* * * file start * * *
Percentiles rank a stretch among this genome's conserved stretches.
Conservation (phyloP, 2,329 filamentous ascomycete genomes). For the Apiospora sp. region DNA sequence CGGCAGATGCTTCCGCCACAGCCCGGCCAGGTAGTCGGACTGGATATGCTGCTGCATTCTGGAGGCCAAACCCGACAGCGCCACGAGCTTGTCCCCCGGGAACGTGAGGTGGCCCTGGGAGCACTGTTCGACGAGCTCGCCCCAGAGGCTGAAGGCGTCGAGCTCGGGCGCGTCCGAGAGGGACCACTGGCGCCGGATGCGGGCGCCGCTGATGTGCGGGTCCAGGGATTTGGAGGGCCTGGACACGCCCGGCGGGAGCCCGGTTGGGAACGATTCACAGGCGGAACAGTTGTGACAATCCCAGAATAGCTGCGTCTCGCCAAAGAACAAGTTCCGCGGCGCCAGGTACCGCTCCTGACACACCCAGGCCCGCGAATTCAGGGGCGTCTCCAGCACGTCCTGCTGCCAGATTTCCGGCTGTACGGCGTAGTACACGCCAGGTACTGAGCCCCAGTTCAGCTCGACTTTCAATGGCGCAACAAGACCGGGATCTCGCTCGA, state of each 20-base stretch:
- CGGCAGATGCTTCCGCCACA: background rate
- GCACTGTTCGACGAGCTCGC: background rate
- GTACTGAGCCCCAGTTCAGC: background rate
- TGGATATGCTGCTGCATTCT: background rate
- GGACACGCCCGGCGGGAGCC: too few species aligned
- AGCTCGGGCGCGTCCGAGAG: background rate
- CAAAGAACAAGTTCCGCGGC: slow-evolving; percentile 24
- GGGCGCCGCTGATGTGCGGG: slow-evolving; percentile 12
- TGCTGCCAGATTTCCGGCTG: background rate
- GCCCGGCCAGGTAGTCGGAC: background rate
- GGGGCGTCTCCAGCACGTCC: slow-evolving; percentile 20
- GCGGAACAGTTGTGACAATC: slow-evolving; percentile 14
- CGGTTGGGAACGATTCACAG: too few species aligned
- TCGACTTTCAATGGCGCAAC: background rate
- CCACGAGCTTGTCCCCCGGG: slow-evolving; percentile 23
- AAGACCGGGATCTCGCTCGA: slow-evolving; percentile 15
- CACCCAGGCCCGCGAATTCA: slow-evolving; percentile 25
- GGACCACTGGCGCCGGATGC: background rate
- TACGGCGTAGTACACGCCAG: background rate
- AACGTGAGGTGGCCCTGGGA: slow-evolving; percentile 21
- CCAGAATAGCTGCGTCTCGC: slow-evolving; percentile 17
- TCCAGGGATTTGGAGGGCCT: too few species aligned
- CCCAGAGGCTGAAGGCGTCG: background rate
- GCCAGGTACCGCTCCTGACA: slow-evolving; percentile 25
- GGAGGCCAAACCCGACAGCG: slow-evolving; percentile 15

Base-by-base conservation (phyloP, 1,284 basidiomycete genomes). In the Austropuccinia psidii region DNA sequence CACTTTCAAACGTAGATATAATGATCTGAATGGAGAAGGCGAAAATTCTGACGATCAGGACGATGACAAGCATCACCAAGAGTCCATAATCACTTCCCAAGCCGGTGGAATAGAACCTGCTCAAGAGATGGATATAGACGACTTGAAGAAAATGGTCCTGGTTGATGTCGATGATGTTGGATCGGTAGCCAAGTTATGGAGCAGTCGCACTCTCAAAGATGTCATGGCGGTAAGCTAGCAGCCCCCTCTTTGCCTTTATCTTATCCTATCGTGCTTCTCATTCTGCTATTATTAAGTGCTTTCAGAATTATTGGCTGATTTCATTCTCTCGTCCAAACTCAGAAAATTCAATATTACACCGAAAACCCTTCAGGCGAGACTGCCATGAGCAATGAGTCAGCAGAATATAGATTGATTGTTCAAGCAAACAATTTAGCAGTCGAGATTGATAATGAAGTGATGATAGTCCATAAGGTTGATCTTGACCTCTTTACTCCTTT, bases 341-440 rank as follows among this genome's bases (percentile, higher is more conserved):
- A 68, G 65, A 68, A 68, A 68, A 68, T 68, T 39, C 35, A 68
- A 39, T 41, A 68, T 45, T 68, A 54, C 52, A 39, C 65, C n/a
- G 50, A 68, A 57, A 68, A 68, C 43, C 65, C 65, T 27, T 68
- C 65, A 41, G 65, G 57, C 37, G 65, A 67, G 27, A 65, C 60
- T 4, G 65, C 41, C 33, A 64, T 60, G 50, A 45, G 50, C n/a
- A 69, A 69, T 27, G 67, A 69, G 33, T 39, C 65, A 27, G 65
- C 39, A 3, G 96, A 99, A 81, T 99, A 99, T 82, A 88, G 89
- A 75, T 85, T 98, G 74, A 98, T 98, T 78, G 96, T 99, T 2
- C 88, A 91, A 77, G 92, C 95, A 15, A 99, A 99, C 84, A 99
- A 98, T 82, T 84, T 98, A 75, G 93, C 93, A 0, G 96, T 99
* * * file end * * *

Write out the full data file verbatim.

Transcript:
Percentiles rank a stretch among this genome's conserved stretches.
Conservation (phyloP, 2,329 filamentous ascomycete genomes). For the Apiospora sp. region DNA sequence CGGCAGATGCTTCCGCCACAGCCCGGCCAGGTAGTCGGACTGGATATGCTGCTGCATTCTGGAGGCCAAACCCGACAGCGCCACGAGCTTGTCCCCCGGGAACGTGAGGTGGCCCTGGGAGCACTGTTCGACGAGCTCGCCCCAGAGGCTGAAGGCGTCGAGCTCGGGCGCGTCCGAGAGGGACCACTGGCGCCGGATGCGGGCGCCGCTGATGTGCGGGTCCAGGGATTTGGAGGGCCTGGACACGCCCGGCGGGAGCCCGGTTGGGAACGATTCACAGGCGGAACAGTTGTGACAATCCCAGAATAGCTGCGTCTCGCCAAAGAACAAGTTCCGCGGCGCCAGGTACCGCTCCTGACACACCCAGGCCCGCGAATTCAGGGGCGTCTCCAGCACGTCCTGCTGCCAGATTTCCGGCTGTACGGCGTAGTACACGCCAGGTACTGAGCCCCAGTTCAGCTCGACTTTCAATGGCGCAACAAGACCGGGATCTCGCTCGA, state of each 20-base stretch:
- CGGCAGATGCTTCCGCCACA: background rate
- GCACTGTTCGACGAGCTCGC: background rate
- GTACTGAGCCCCAGTTCAGC: background rate
- TGGATATGCTGCTGCATTCT: background rate
- GGACACGCCCGGCGGGAGCC: too few species aligned
- AGCTCGGGCGCGTCCGAGAG: background rate
- CAAAGAACAAGTTCCGCGGC: slow-evolving; percentile 24
- GGGCGCCGCTGATGTGCGGG: slow-evolving; percentile 12
- TGCTGCCAGATTTCCGGCTG: background rate
- GCCCGGCCAGGTAGTCGGAC: background rate
- GGGGCGTCTCCAGCACGTCC: slow-evolving; percentile 20
- GCGGAACAGTTGTGACAATC: slow-evolving; percentile 14
- CGGTTGGGAACGATTCACAG: too few species aligned
- TCGACTTTCAATGGCGCAAC: background rate
- CCACGAGCTTGTCCCCCGGG: slow-evolving; percentile 23
- AAGACCGGGATCTCGCTCGA: slow-evolving; percentile 15
- CACCCAGGCCCGCGAATTCA: slow-evolving; percentile 25
- GGACCACTGGCGCCGGATGC: background rate
- TACGGCGTAGTACACGCCAG: background rate
- AACGTGAGGTGGCCCTGGGA: slow-evolving; percentile 21
- CCAGAATAGCTGCGTCTCGC: slow-evolving; percentile 17
- TCCAGGGATTTGGAGGGCCT: too few species aligned
- CCCAGAGGCTGAAGGCGTCG: background rate
- GCCAGGTACCGCTCCTGACA: slow-evolving; percentile 25
- GGAGGCCAAACCCGACAGCG: slow-evolving; percentile 15

Base-by-base conservation (phyloP, 1,284 basidiomycete genomes). In the Austropuccinia psidii region DNA sequence CACTTTCAAACGTAGATATAATGATCTGAATGGAGAAGGCGAAAATTCTGACGATCAGGACGATGACAAGCATCACCAAGAGTCCATAATCACTTCCCAAGCCGGTGGAATAGAACCTGCTCAAGAGATGGATATAGACGACTTGAAGAAAATGGTCCTGGTTGATGTCGATGATGTTGGATCGGTAGCCAAGTTATGGAGCAGTCGCACTCTCAAAGATGTCATGGCGGTAAGCTAGCAGCCCCCTCTTTGCCTTTATCTTATCCTATCGTGCTTCTCATTCTGCTATTATTAAGTGCTTTCAGAATTATTGGCTGATTTCATTCTCTCGTCCAAACTCAGAAAATTCAATATTACACCGAAAACCCTTCAGGCGAGACTGCCATGAGCAATGAGTCAGCAGAATATAGATTGATTGTTCAAGCAAACAATTTAGCAGTCGAGATTGATAATGAAGTGATGATAGTCCATAAGGTTGATCTTGACCTCTTTACTCCTTT, bases 341-440 rank as follows among this genome's bases (percentile, higher is more conserved):
- A 68, G 65, A 68, A 68, A 68, A 68, T 68, T 39, C 35, A 68
- A 39, T 41, A 68, T 45, T 68, A 54, C 52, A 39, C 65, C n/a
- G 50, A 68, A 57, A 68, A 68, C 43, C 65, C 65, T 27, T 68
- C 65, A 41, G 65, G 57, C 37, G 65, A 67, G 27, A 65, C 60
- T 4, G 65, C 41, C 33, A 64, T 60, G 50, A 45, G 50, C n/a
- A 69, A 69, T 27, G 67, A 69, G 33, T 39, C 65, A 27, G 65
- C 39, A 3, G 96, A 99, A 81, T 99, A 99, T 82, A 88, G 89
- A 75, T 85, T 98, G 74, A 98, T 98, T 78, G 96, T 99, T 2
- C 88, A 91, A 77, G 92, C 95, A 15, A 99, A 99, C 84, A 99
- A 98, T 82, T 84, T 98, A 75, G 93, C 93, A 0, G 96, T 99